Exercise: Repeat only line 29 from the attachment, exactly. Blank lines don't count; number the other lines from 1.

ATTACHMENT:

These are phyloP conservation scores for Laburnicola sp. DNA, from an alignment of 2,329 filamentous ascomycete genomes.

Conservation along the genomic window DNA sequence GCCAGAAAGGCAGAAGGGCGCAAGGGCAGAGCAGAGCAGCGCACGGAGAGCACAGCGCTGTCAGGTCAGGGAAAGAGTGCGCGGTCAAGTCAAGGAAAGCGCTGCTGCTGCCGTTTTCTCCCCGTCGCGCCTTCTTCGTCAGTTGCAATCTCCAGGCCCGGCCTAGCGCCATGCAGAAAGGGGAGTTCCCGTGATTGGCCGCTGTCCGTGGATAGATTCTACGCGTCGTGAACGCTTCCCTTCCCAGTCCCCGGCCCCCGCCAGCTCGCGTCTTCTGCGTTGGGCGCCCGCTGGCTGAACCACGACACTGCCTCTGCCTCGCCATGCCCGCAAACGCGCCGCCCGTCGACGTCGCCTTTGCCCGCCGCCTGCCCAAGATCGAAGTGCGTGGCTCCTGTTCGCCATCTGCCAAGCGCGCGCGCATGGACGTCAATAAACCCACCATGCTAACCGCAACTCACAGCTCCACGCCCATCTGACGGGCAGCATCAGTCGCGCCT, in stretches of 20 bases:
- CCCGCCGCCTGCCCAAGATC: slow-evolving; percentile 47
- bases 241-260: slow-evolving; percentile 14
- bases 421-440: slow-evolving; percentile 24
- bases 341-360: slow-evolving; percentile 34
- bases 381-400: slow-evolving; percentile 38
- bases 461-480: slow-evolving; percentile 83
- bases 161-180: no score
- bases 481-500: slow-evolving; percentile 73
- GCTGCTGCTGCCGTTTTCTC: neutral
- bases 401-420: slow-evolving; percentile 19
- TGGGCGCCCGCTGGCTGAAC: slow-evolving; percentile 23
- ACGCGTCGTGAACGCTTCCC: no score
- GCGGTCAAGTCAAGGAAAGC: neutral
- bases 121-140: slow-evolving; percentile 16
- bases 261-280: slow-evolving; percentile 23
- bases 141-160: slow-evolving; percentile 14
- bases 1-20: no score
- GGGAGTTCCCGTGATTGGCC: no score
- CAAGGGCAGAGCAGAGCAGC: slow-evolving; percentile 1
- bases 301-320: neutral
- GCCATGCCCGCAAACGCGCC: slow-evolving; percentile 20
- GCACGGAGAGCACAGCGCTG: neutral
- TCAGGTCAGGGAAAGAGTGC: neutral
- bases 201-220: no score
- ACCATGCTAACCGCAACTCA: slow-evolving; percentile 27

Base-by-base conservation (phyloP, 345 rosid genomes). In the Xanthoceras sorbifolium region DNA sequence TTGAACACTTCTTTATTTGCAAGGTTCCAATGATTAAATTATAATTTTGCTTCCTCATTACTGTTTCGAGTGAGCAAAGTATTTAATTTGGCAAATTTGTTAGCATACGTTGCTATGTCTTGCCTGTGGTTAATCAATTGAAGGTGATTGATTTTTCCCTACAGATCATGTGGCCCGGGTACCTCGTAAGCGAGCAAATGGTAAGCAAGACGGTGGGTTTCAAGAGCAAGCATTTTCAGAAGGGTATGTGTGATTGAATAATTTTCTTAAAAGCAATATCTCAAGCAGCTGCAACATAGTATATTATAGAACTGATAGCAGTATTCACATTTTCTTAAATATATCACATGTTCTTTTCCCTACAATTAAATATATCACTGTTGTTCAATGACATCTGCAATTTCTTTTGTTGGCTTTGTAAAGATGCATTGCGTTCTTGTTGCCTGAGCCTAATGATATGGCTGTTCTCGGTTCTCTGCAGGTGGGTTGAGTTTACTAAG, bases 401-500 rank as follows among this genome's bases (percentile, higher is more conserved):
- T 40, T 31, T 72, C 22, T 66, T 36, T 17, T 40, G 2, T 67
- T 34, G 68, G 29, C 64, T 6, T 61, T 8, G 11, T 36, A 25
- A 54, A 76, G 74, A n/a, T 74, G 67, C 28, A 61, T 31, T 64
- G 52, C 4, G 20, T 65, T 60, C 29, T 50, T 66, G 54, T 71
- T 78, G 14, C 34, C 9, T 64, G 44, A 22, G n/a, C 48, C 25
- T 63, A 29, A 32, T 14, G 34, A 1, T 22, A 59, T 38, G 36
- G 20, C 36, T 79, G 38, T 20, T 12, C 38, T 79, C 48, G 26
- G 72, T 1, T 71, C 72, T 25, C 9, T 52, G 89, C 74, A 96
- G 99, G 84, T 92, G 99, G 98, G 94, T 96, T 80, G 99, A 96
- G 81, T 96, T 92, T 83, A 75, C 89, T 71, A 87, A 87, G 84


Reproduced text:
- T 40, T 31, T 72, C 22, T 66, T 36, T 17, T 40, G 2, T 67